The twenty-year reign of Trajan, A.D. 98-117, inaugurated the longest period of stability and good government the Roman Empire ever saw, and witnessed the production of one of the most influential literary works of antiquity, Plutarch's Parallel Lives. This collection of essays explores, from several perspectives, Plutarch's relation to the ideas of government in his day. The focus is on Plutarch, because of the importance of his writings, the number and eminence of his Roman friends and the problematic nature of his relation with Trajan. Plutarch's position at Delphi made him a spokesman for the cultural memory of Greece. His friends were among the most important in the empire; some were close associates of Trajan. His Lives and political essays form the largest single body of political writing from the early empire.
The nineteen essays in this book, by leading European and American Scholars, address three questions: What was the social and intellectual context in which Plutarch wrote? What did this philosopher-author have to say to contemporary statesmen; whether civic leaders, Roman imperial officials, or the emperor himself? How did his philosophical inquiry address contemporary issues?
The overall objective is to establish the context of Plutarch's work in the society and the historical circumstances for which it was written; to see Plutarch not writing in a vacuum but for readers whose ambitions, virtues and weaknesses he recognized and whom he wished to help achieve a more philosophically based life.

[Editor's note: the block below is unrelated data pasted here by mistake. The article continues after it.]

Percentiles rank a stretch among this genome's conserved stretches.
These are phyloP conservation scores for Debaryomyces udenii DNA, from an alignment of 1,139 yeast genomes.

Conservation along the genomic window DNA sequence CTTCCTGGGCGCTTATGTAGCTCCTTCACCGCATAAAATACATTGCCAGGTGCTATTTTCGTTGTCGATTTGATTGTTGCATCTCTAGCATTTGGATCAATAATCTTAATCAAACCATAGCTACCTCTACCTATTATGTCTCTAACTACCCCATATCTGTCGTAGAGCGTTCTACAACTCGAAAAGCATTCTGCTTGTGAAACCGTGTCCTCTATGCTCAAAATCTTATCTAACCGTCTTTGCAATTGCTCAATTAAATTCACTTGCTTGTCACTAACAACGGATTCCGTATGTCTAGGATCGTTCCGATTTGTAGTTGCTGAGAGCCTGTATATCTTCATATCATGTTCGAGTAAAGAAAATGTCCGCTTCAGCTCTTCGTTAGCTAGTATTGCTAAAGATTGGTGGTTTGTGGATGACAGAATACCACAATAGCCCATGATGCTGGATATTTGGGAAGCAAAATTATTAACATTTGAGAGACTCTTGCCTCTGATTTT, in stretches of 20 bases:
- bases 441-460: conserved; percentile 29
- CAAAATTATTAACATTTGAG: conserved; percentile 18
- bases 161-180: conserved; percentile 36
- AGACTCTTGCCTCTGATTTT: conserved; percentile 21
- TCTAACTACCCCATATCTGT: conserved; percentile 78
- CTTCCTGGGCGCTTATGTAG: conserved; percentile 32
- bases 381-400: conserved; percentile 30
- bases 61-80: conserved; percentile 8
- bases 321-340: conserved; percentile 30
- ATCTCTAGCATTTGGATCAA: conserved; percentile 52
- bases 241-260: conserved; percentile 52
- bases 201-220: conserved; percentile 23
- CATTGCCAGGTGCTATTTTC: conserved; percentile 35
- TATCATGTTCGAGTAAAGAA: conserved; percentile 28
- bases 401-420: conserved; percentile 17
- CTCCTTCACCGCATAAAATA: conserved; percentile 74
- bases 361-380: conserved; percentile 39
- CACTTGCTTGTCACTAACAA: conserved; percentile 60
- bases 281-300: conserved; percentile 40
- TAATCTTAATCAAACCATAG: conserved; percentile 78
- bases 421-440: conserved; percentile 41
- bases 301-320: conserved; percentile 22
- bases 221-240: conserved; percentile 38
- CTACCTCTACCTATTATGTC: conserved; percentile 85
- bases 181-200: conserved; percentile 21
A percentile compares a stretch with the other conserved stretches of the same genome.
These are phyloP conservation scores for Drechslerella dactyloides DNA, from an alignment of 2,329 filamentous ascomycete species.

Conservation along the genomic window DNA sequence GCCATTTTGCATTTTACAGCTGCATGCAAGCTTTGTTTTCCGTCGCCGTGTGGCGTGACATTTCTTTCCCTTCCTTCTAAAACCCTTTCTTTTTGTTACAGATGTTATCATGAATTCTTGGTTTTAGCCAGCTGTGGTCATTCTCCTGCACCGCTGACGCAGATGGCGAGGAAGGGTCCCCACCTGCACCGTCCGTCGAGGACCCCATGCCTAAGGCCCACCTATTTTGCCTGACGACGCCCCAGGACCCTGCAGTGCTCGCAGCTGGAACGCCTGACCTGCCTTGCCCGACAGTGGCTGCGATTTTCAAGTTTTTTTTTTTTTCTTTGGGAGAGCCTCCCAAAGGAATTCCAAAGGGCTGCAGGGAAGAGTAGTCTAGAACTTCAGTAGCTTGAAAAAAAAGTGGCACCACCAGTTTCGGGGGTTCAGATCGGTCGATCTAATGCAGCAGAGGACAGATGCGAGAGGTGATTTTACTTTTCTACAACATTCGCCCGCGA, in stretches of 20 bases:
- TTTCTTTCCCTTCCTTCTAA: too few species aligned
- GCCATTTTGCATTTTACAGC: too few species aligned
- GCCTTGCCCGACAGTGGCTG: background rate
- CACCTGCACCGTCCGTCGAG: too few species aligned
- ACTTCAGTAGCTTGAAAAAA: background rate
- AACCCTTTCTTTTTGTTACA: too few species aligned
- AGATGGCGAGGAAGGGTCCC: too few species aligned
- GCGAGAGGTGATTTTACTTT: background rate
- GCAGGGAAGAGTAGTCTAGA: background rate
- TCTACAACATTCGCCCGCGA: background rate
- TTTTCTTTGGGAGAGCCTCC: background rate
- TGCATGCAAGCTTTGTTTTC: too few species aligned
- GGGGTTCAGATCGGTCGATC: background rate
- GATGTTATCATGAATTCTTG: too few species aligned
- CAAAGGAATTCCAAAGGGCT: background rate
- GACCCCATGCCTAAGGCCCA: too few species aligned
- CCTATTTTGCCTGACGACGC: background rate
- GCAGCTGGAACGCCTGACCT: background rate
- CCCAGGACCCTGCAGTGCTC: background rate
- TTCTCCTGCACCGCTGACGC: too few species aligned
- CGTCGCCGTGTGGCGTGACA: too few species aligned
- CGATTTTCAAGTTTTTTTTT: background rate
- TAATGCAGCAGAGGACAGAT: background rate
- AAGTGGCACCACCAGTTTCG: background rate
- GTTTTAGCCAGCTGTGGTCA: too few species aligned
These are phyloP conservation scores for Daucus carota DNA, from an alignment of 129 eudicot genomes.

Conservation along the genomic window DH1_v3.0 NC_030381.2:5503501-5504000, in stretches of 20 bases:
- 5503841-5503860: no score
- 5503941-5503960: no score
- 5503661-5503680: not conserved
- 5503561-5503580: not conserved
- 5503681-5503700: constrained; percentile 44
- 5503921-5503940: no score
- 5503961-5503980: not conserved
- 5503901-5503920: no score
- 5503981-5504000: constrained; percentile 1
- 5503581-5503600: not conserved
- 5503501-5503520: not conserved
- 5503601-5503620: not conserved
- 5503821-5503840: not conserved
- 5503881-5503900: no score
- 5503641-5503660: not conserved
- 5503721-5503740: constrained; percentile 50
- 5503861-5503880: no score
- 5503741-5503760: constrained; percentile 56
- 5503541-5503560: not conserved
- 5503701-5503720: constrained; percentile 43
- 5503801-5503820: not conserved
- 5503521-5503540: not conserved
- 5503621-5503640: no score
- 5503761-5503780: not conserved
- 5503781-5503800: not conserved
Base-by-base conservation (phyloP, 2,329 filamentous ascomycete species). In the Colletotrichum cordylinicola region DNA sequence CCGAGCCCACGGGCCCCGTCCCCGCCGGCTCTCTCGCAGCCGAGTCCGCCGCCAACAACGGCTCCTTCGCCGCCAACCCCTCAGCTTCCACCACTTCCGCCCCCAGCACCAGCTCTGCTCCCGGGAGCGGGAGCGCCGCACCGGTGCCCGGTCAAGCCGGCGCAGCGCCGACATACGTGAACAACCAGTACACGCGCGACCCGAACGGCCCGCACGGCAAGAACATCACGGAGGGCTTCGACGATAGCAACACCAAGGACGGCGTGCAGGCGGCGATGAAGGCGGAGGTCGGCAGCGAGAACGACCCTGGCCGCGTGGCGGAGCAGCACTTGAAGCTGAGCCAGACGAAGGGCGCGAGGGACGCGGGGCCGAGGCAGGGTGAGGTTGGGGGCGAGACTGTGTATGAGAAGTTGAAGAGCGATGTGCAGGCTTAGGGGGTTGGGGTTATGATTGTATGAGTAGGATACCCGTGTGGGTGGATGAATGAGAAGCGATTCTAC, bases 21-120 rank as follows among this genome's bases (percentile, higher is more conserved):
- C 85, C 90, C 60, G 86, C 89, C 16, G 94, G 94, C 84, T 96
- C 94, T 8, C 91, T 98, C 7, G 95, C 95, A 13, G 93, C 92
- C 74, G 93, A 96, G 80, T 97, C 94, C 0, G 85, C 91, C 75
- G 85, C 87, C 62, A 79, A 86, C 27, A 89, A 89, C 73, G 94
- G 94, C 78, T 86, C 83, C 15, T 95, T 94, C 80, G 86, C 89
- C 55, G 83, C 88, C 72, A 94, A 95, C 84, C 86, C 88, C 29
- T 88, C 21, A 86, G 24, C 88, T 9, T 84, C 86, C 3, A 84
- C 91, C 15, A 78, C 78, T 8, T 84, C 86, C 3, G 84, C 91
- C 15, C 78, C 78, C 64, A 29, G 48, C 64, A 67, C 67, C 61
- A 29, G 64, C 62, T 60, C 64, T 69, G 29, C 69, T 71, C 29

The first part considers the Greek social and cultural world of Plutarch's day, examining the role of philosophers and literary figures, the influential cultu of Isis described by Plutarch and the effect of the times on Plutarch's choice of heroes. Thereafter a segment on Plutarch's suggestions for the contemporary statesmen is followed by a third on his relation to the emperors. This latter part treats specifically his relation to Trajan and the ways in which his Lives do and do not address the specific issues of Trajan's reign and imperial ideology. A fourth part considers Trajan's Policy in Stone: his presentation of himself on the Column of Trajan and his building program outside Rome in Italy and the Provinces. In the final chapter Plutarch's philosophy is examined in the context of his times, looking at how the philosopher addresses the issues of political exile and the education of the young.
Thanks to the inclusiveness of the issues addressed, and the original and provocative ideas of the contributors, this book should be of interest to all those who wish to understand the Plutarch's Parallel Lives and the works of other writers of this period in their fuller social and political context.